Meanwhile, Android malware writers have been capitalizing on interest in the forthcoming "Plants vs. Zombies 2" game from PopCap Studios, which to date has only seen a "soft release" in Australia and New Zealand. Despite that fact, as of Monday, "we discovered no less than seven [related threats] in Google Play alone, either as a fake app download or a 'downloader' for the app itself," said Trend Micro fraud analyst Ruby Santos in a blog post. "One of them was detected to be a fake app that pushed malicious ads to the user."
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Google has since removed all of the offending apps from Google Play and suspended the developer accounts that were used to submit the apps. "Google has been commendably quick in handling the threats found in Google Play," Santos said.
But could more be done to prevent malicious apps from appearing on Google Play in the first place? In general, Santos said, fake app download scams perpetrated via Google Play tend to promise versions of apps that aren't yet available for Android, or that require five-star ratings and reviews before they can be "played," which perpetuates the app appearing to be legitimate. Many malicious apps are also free, which appears to be designed to sidestep Google's requirement that any developer offering a paid app must first create a Google Wallet account.
Accordingly, to better crack down on developers submitting fake apps, Google could "make the Google Wallet registration compulsory for all developers wishing to release apps on Google Play," said Santos. "This can serve as identification and proof of legitimacy for legitimate developers, and also a deterrent to cybercriminals."
Security researchers also on Tuesday reported seeing the first malicious use of the "master key" vulnerability that affects all versions of Android prior to version 4.2.2. The bug can be exploited by attackers to inject malicious code into digitally signed versions of legitimate apps.
"The term 'master key' is a bit deceiving; the vulnerability, in fact, does not involve any cryptographic primitive, but instead it is all about stashing inside an Android application -- the apk file -- two versions of the same resource so to partially evade some integrity checks," said Kasperky Lab security researcher Stefano Ortolani in a blog post. "The impact is, however, prominent, since it means that an adversary is able to tamper with an apk file signed by a trusted authority, so to include a modified resource thereby replacing the genuine one."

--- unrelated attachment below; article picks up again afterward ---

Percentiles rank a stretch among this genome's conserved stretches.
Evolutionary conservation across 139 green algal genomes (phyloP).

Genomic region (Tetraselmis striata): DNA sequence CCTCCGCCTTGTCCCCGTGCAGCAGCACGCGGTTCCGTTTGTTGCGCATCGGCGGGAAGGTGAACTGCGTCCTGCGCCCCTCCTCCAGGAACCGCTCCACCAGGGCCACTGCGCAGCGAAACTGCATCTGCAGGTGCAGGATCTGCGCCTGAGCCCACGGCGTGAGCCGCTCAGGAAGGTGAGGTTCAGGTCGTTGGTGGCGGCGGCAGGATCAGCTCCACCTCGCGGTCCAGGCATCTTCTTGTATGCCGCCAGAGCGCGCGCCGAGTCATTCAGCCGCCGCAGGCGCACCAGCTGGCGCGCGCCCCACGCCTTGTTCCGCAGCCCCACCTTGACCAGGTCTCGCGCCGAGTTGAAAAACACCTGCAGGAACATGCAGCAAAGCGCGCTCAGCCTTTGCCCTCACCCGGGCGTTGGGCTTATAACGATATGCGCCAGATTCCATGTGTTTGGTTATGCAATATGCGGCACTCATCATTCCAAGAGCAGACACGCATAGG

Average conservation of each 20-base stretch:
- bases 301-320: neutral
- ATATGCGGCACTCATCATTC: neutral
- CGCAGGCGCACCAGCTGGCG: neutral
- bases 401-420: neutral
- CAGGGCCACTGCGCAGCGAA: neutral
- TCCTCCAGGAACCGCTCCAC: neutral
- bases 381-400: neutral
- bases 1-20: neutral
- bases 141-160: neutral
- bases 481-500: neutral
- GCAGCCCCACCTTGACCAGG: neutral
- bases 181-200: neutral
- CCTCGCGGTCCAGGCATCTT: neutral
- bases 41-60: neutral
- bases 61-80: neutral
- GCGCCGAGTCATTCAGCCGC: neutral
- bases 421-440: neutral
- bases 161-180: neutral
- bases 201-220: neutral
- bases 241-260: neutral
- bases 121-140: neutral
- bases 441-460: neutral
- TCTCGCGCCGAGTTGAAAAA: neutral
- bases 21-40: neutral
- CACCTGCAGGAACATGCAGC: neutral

Symantec said it's spotted two legitimate apps repackaged as malware using precisely those techniques. "We expected the vulnerability to be leveraged quickly due to ease of exploitation, and it has," read a Tuesday blog post from Symantec Security Response. "They are legitimate applications distributed on Android marketplaces in China to help find and make doctor appointments."
The appointment apps, however, have been altered to disable mobile security software and take full control of any devices they infect. "An attacker has taken both of these applications and added code to allow them to remotely control devices, steal sensitive data such as IMEI and phone numbers, send premium SMS messages, and disable a few Chinese mobile security software applications by using root commands, if available," Symantec said.
To be clear, the malicious versions of the legitimate apps are only available on third-party app stores located in China, and not from the official Google Play app store. But because China blocks access to Google Play, app-craving Android owners in China are stuck with third-party stores.